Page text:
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4 CONDITION ASSESSMENT AS A MAINTENANCE MANAGEMENT TOOL The committee recommends that much greater use of formal- ized condition assessment should be adopted to protect public assets from wastage. Several federal and state agencies have undertaken condition assessment programs that can serve as models and teach useful lessons for improving the effectiveness of maintenance and repair (M&R) activity. The committee's review of these programs is the basis for the following suggestions on scope, diagnostic interpretation, and effective use of condition assessment as a maintenance management tool. SCOPE AND INITIAL SURVEY The scope of condition assessment may be limited to the iden- tification of one specific condition in a building or it may be a planned comprehensive evaluation of the building. The depth or level of detailed assessment can vary as well. Comprehensive assessment programs that address entire buildings and multiple buildings may be simple, visual, walk-through-type assessments, or they may be in-depth studies, using a variety of technical diagnostic techniques. In general, the scope of condition assessments must be designed to meet the information requirements of the property owner or manager. The cost of data collection and analysis and the time required to develop large amounts of data can be high. The only way to control costs and time of condition assessment is to clearly and definitively outline the scope of the effort. The early detection of potential problems is important in preventing deterioration, possible damage to adjacent materials t6 Refer to Appendixes C, D, and E; see also State of North Carolina (1988) and APPA (1986~. 21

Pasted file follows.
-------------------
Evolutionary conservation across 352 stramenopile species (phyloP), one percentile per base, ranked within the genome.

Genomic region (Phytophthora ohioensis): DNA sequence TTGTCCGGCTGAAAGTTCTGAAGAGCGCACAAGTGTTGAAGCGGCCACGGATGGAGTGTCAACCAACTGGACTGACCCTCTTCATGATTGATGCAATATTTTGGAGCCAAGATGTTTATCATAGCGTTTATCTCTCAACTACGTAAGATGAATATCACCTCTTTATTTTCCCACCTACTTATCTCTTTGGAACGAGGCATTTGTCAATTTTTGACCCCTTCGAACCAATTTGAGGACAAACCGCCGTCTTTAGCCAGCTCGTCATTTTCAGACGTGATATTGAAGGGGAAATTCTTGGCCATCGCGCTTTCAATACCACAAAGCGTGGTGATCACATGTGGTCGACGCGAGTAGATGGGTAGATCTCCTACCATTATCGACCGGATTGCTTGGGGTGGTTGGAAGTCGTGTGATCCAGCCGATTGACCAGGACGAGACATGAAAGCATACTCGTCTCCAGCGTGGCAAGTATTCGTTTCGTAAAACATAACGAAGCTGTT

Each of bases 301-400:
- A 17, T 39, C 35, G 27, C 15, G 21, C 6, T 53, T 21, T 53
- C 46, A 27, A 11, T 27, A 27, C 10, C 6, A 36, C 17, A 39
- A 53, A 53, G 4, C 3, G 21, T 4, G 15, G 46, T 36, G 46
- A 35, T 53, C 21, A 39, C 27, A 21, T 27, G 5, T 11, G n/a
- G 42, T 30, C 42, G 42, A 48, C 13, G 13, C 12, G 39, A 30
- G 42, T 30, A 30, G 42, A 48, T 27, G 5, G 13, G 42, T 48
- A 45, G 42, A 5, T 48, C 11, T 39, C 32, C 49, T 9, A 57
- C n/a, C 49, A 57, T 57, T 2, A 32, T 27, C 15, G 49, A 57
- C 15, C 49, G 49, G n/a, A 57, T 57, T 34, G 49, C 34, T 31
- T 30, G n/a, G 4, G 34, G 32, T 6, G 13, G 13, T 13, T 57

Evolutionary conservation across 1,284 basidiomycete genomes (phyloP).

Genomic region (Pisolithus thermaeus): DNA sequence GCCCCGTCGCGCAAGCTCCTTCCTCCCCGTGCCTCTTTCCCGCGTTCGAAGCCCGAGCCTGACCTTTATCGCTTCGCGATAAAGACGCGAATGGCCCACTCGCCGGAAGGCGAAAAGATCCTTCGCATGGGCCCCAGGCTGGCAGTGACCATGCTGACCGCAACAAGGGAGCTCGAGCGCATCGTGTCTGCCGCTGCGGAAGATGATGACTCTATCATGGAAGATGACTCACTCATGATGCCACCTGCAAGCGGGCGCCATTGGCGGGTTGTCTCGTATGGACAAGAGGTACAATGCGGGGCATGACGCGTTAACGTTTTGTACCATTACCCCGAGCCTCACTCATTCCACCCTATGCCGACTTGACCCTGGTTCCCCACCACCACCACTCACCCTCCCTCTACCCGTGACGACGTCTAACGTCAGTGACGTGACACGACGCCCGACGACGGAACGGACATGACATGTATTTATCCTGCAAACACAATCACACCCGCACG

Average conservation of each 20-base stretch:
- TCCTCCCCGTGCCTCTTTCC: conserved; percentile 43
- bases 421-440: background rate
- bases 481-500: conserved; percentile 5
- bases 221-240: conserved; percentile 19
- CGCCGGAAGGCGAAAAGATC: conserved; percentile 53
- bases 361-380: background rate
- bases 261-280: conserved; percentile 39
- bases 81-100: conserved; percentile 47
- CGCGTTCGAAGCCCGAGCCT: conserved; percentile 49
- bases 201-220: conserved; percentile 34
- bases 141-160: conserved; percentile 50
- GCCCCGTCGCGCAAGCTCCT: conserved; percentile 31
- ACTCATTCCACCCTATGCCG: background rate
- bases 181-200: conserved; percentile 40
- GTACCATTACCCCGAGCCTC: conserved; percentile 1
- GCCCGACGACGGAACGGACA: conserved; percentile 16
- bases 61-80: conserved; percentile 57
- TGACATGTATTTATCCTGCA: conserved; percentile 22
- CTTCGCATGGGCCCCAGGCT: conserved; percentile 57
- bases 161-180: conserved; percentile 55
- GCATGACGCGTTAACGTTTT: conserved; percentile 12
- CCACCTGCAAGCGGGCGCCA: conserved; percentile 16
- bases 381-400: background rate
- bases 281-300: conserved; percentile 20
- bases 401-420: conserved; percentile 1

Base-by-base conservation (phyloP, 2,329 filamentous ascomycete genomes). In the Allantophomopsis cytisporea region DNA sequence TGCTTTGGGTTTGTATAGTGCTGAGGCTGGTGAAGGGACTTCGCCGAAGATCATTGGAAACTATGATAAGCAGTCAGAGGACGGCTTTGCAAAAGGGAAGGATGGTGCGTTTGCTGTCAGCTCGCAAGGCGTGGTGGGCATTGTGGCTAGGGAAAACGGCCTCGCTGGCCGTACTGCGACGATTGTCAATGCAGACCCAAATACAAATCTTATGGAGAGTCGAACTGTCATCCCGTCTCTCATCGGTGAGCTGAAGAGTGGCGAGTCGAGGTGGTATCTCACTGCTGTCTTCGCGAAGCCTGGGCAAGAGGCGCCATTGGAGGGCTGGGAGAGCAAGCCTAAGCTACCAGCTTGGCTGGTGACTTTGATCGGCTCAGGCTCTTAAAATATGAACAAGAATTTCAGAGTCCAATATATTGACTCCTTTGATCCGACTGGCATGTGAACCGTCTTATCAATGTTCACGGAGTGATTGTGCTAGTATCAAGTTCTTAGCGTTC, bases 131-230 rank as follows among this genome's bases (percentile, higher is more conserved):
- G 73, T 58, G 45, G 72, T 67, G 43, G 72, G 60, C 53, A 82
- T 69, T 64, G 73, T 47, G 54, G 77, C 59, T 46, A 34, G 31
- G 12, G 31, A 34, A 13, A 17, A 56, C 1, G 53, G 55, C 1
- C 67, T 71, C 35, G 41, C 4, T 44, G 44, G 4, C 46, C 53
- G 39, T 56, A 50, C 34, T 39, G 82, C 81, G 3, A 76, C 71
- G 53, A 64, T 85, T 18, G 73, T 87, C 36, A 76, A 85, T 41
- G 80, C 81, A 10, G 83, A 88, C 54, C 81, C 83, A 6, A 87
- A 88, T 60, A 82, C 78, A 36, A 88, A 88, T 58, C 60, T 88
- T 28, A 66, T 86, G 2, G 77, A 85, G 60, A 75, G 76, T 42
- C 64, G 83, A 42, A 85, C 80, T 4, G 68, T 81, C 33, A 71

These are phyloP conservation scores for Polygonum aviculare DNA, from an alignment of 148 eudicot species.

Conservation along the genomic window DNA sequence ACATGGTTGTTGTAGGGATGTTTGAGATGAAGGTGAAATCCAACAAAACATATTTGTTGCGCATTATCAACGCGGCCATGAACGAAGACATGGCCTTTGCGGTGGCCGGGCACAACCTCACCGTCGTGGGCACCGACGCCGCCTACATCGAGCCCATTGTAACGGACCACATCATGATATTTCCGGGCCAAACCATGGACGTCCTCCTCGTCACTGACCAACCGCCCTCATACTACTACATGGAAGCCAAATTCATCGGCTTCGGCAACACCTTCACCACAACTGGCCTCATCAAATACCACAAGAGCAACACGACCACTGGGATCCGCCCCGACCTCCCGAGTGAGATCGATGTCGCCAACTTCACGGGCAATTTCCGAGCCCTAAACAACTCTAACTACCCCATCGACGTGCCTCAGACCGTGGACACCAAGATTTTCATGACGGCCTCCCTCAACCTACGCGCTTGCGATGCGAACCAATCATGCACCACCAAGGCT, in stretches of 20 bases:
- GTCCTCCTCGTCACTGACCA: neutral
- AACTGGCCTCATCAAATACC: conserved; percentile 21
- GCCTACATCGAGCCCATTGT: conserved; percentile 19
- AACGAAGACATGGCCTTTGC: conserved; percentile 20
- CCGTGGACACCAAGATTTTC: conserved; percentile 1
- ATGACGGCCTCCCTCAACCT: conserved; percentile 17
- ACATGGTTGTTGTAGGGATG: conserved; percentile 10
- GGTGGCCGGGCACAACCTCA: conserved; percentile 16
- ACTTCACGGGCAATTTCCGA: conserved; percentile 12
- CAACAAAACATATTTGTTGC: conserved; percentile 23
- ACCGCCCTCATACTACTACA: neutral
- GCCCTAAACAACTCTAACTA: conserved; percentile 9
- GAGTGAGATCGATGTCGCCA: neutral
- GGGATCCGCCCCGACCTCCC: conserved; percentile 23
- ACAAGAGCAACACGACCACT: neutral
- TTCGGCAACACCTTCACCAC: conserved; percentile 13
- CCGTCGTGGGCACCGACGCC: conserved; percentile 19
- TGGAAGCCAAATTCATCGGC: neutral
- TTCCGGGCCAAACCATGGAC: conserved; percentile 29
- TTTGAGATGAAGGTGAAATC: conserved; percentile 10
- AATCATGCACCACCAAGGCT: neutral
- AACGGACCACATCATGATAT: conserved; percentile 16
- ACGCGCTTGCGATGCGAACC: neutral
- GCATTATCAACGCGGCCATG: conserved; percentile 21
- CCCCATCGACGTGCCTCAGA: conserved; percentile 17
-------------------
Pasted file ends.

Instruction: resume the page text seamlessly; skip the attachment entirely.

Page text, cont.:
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or systems, and failure of components and should thus be a pri- mary objective in designing the condition assessment program. During condition assessment, systems and materials are inspected for outright signs of deterioration, failure, or more subtle symptoms that conditions are not normal. The standards and procedures that are the basis for assessments may often combine into checklists that prompt and assist inspectors in the iden- tification process. The assessment process should be standardized and performed regularly by individuals trained to recognize and identify the symptoms of problems. Such symptoms are often subtle and meaningless to building users or even building managers who may not understand the significance of telltale staining, buckling of materials, or minor cracking. Poor design decisions and faulty construction can create problems soon after a building is placed in service. This happens most frequently at the interfaces between components, especially different systems, or components by different manufacturers or suppliers. The implications of such interfaces may not be fully anticipated or understood during the design phase. Later, during construction, problems in compatibility or dimensioning may be exacerbated due to "field engineering" solutions. The condition assessment should direct particular attention to these interfaces. DIAGNOSTIC INTERPRETATION Following the survey to identify symptoms of problems or deficiencies, the next step in condition assessment is to perform a diagnostic analysis to determine if there is, in fact, a problem, the nature and extent of the problem, and options for corrective action. The successful analysis will require technical knowledge of the systems involved, most frequently the materials used in construction and maintenance. Interpretation may range from straightforward moisture problems caused by leaks to complex interpretation of risks associated with toxic materials, mechanical or electrical system performance, intelligent control systems, structural loading, or fire safety. Such knowledge may be gained initially through experience and training in the building trades or through university education. Predictions or estimates of the remaining useful life of a component must often be made. Funding decisions must often be made based on which problems are most severe. Inspectors may be asked to indicate which components may fail first and which can be expected to continue to function--perhaps at a reduced level--for some period of time. Effective condition assessments depend on such predictions, which then become the basis for establishing the repair component of M&R budgets. 22